We’ve been looking for longer hikes as part of our current training scheme and my research indicated a couple of good hiking trails in Kingman, Arizona, only about 100 miles south of us. We’ve traveled through Kingman on Route 66 on several occasions previously, but never really spent any time there and most certainly didn’t realize there were any good hiking opportunities. We were pleasantly surprised.
We left late morning from Las Vegas and arrived in Kingman in time for lunch and a short afternoon hike. We headed to Hualapi County Mountain Park, but the rough 4x4 road entrance deterred us. Instead we opted for an easier, shorter trail we found on All Trails and enjoyed a pleasant, albeit brisk walk in the desert terrain on the Little Hualapi Trail.
An old windmill still churned and clattered, but its driveshaft had been disconnected, clanging along with each turn of the vane. A solar panel had replaced the windmill for generating power for a water pump to fill the old cistern used for watering horses.
A quick stop in the late afternoon at the historic Kingman Powerhouse Visitor Center netted us several Kingman brochures and maps of other local hiking trails. The Visitor’s Center, by the way, is a pretty interesting place with friendly, informative locals at the desk, a gift shop and the Historic Route 66 Museum on the second floor. More about Kingman a little later.
We spent a pleasant night in Kingman at the local Quality Inn. Though clean and tidy, it’s a rather tired motel today, but I’ll bet it was quite a nice place in years past. We were pretty impressed that we stayed in Room #285, once occupied by Route 66 co-star, Martin Milner. A plaque on the door proved it. Claude van Damm’s stunt double also stayed in this room once. I doubt they’ll mount a sign for our visit, but hey, you never know.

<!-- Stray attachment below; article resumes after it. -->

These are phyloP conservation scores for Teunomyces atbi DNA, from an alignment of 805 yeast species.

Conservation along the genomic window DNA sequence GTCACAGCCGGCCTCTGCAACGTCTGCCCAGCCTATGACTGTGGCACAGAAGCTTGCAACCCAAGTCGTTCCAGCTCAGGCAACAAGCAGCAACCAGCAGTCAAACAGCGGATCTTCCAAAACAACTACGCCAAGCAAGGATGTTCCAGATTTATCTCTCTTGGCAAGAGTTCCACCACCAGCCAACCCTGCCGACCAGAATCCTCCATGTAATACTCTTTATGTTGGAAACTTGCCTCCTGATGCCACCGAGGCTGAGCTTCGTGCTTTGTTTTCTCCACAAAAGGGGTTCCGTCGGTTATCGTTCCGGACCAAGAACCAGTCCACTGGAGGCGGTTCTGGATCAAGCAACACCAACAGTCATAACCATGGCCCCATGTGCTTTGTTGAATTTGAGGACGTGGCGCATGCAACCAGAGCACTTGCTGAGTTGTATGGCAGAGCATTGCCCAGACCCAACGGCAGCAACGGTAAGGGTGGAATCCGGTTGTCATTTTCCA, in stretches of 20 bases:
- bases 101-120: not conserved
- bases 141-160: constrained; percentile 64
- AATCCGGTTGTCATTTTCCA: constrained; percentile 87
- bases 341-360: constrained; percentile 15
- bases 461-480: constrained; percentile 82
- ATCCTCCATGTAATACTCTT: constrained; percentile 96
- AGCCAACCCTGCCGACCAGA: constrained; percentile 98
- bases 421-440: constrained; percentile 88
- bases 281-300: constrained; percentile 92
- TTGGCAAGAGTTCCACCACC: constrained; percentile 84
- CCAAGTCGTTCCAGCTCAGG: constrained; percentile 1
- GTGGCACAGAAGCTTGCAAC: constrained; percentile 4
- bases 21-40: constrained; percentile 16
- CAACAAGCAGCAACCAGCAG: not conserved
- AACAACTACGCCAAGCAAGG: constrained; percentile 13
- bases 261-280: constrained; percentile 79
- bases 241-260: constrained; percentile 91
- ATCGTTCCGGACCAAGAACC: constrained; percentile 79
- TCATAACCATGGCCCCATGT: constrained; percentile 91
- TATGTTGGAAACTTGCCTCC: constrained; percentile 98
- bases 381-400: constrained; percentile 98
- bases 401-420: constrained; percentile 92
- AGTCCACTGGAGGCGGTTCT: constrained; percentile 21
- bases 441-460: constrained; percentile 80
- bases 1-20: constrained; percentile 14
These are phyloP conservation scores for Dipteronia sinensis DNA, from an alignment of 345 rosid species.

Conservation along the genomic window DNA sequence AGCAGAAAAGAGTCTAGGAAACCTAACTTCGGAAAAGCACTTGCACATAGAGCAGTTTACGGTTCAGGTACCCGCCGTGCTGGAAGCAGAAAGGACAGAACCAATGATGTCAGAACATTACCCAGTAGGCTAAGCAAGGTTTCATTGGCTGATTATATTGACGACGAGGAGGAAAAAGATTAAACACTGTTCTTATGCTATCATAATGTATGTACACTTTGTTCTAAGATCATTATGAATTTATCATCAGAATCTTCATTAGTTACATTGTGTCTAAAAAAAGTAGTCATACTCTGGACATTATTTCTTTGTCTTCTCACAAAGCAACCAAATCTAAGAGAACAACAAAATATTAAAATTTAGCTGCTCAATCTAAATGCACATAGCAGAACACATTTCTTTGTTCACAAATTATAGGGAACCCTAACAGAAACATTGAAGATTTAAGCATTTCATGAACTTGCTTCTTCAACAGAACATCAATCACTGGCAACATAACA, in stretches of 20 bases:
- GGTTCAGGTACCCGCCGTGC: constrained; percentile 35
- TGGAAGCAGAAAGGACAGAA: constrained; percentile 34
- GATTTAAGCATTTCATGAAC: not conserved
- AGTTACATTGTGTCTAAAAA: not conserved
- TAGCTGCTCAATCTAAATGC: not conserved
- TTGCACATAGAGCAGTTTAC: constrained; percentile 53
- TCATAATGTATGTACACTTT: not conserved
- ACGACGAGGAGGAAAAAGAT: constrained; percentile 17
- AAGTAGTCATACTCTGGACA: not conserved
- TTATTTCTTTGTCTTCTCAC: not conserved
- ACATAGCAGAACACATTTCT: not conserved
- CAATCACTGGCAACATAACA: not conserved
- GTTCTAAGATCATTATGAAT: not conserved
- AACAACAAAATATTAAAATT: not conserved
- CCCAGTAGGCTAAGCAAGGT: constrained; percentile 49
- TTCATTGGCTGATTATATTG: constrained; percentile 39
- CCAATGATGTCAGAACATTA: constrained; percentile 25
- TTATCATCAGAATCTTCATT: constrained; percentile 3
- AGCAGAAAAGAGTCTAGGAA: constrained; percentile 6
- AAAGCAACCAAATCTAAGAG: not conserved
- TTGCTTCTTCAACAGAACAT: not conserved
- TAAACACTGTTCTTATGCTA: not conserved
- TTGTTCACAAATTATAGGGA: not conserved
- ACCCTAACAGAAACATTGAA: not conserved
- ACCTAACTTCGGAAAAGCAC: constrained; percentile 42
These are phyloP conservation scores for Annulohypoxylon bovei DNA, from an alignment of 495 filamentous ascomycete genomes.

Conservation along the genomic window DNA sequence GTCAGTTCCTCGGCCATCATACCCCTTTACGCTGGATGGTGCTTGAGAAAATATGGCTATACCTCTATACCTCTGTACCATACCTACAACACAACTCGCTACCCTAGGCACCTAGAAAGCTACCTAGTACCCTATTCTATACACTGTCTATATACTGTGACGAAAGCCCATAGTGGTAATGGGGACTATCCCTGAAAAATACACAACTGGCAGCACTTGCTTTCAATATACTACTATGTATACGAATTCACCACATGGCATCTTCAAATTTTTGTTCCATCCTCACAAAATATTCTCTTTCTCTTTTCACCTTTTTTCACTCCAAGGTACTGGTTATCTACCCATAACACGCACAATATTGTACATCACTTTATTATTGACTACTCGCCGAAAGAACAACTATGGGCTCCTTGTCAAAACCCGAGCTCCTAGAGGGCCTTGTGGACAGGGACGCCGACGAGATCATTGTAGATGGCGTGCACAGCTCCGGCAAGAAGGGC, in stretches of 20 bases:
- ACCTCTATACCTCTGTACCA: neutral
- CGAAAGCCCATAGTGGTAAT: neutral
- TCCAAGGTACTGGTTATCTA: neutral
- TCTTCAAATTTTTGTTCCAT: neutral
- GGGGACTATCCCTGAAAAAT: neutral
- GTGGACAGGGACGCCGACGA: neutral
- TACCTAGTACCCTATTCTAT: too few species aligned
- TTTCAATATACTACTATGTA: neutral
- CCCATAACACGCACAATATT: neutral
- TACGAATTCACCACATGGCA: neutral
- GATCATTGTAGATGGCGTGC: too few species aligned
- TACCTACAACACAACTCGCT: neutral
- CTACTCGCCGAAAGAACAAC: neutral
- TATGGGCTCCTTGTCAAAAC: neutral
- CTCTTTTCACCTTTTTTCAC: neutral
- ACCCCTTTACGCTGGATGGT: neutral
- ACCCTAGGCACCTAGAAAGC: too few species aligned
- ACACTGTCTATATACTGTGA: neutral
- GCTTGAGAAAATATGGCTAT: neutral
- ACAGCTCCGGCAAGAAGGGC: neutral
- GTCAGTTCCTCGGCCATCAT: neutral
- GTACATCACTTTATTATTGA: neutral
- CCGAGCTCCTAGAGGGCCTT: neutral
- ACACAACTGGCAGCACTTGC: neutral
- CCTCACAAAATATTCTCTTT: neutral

We rose bright and early, raring to go on our long hike. When we discovered it was 37F with 40mph winds, we headed back to bed for a couple hours. The temperature did rise a couple of degrees, but the wind was still breezy when we headed out onto the first trail. Kingman is about 1,300’ higher than Las Vegas, which I guess accounts for the temperature disparity.
We chose the White Cliffs Wagon Road Trail for our first hike of the day. This trail meanders alongside ‘the old ore wagon route used in the late 1800s to bring ore from the Stockton Hill Mines to the railroad in Kingman.’
The round trip on this trail was only about three miles and we decided to head to the Cerbat Foothills Recreation Area for a longer hike. The Monolith Gardens Trail, a series of loop trails through Mojave Desert vegetation and monolithic volcanic rock formations, sounded intriguing.
Other than the windy bluster, the day was perfect for hiking. The sky was a crisp, clear, cerulean blue. The desert terrain was dry and rocky. Cacti, mesquite, yucca and creosote peppered the landscape. In the distance, the monoliths stood tall and mysterious awaiting for our approach.
The trail was up and down over rolling hills, but overall fairly easy walking. We stubbed our toes occasionally, but nothing catastrophic. Though well-marked, we got sidetracked off the trail a few times and relied on our All Trails app to put us right again.